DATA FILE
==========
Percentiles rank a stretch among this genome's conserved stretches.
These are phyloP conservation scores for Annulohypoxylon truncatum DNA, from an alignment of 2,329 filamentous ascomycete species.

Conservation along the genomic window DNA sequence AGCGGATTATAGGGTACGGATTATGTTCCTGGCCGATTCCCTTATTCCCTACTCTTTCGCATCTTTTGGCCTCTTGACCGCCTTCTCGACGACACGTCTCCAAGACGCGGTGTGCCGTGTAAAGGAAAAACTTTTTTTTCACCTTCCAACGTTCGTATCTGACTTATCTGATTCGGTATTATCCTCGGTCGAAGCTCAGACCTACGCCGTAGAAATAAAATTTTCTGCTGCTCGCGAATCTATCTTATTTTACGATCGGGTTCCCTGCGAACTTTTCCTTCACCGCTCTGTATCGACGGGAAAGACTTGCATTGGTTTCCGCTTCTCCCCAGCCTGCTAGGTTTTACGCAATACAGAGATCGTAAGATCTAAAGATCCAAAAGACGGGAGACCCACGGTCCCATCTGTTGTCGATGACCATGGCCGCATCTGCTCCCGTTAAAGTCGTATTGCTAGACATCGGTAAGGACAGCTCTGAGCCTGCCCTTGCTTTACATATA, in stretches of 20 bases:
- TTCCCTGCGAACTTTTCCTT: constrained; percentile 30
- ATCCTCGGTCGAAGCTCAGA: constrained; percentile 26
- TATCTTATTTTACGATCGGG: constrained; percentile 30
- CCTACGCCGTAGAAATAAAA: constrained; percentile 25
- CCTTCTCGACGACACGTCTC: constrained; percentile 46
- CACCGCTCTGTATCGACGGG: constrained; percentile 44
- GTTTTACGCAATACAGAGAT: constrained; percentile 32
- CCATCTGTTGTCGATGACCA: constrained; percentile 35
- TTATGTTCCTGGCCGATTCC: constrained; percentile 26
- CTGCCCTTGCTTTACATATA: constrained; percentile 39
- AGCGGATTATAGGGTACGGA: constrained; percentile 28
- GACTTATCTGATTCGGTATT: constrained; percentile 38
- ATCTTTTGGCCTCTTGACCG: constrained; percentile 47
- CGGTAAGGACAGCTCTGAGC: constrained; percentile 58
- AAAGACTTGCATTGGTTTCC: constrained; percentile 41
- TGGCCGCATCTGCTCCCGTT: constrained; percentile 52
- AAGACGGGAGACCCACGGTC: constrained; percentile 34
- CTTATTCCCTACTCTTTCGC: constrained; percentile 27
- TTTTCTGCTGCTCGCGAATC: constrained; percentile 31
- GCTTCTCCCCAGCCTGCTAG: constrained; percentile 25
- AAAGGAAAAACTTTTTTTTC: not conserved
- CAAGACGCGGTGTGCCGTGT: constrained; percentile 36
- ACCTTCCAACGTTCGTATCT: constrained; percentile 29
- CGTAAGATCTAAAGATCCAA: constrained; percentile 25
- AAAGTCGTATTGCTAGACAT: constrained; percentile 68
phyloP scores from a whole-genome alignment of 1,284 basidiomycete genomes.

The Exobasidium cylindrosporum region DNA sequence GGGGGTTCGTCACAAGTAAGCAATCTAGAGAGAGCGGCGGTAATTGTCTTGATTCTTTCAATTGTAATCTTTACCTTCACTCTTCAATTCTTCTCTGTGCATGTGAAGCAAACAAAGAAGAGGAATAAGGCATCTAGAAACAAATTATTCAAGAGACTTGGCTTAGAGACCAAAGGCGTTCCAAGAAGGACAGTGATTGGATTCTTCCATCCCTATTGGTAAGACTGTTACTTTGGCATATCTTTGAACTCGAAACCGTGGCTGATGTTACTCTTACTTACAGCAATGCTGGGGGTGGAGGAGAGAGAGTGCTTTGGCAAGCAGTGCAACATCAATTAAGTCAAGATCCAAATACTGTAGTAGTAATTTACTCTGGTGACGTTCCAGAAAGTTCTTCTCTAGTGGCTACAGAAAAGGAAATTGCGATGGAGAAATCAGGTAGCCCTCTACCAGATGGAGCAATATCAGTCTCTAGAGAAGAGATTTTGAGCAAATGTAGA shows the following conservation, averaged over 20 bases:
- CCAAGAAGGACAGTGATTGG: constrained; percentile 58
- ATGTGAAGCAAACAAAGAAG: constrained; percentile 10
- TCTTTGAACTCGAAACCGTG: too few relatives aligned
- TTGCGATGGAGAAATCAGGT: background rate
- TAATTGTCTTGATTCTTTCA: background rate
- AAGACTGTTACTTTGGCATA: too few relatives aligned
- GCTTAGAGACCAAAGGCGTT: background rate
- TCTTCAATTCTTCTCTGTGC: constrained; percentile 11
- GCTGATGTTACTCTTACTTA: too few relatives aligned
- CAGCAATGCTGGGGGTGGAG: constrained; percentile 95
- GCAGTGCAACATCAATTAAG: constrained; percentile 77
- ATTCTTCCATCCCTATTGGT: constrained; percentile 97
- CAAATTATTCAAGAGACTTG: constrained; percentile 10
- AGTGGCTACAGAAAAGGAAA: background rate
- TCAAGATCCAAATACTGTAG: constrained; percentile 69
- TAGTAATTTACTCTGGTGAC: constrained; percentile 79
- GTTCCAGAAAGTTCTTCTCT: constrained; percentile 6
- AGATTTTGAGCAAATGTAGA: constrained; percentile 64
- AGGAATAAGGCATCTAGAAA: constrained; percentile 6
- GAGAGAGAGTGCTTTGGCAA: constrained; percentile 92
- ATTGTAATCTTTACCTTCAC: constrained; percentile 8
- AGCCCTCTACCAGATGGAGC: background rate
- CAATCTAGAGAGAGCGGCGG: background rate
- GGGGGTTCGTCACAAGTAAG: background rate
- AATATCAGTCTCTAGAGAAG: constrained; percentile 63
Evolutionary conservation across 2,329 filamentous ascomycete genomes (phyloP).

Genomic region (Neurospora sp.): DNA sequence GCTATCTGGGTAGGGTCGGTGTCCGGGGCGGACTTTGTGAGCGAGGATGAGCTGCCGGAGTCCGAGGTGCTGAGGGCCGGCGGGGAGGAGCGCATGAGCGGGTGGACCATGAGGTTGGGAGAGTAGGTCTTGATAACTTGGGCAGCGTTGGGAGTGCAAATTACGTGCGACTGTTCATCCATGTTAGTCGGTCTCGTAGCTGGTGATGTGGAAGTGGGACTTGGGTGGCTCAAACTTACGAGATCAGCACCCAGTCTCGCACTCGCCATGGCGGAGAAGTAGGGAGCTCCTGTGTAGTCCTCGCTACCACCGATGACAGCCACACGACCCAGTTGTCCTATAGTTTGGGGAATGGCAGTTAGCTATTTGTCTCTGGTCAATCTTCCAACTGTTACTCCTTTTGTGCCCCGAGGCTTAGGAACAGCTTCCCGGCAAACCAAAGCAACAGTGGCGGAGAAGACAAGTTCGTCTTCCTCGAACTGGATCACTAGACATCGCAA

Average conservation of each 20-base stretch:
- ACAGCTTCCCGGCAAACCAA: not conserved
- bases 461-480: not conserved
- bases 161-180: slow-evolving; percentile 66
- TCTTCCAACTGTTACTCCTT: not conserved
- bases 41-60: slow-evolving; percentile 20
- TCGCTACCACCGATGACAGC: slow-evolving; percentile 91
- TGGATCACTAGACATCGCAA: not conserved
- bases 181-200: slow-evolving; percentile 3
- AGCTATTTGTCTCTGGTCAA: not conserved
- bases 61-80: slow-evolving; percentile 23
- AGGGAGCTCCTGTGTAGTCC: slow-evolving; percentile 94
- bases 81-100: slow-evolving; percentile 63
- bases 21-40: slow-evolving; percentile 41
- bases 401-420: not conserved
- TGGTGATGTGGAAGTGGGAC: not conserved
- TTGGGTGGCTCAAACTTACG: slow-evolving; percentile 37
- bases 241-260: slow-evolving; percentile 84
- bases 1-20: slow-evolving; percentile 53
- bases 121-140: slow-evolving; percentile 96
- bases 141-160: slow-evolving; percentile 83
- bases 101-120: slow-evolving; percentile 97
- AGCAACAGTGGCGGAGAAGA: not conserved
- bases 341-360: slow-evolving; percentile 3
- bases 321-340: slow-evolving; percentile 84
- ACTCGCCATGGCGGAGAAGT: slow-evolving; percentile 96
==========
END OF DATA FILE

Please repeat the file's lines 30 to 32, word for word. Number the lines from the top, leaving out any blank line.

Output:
The Exobasidium cylindrosporum region DNA sequence GGGGGTTCGTCACAAGTAAGCAATCTAGAGAGAGCGGCGGTAATTGTCTTGATTCTTTCAATTGTAATCTTTACCTTCACTCTTCAATTCTTCTCTGTGCATGTGAAGCAAACAAAGAAGAGGAATAAGGCATCTAGAAACAAATTATTCAAGAGACTTGGCTTAGAGACCAAAGGCGTTCCAAGAAGGACAGTGATTGGATTCTTCCATCCCTATTGGTAAGACTGTTACTTTGGCATATCTTTGAACTCGAAACCGTGGCTGATGTTACTCTTACTTACAGCAATGCTGGGGGTGGAGGAGAGAGAGTGCTTTGGCAAGCAGTGCAACATCAATTAAGTCAAGATCCAAATACTGTAGTAGTAATTTACTCTGGTGACGTTCCAGAAAGTTCTTCTCTAGTGGCTACAGAAAAGGAAATTGCGATGGAGAAATCAGGTAGCCCTCTACCAGATGGAGCAATATCAGTCTCTAGAGAAGAGATTTTGAGCAAATGTAGA shows the following conservation, averaged over 20 bases:
- CCAAGAAGGACAGTGATTGG: constrained; percentile 58
- ATGTGAAGCAAACAAAGAAG: constrained; percentile 10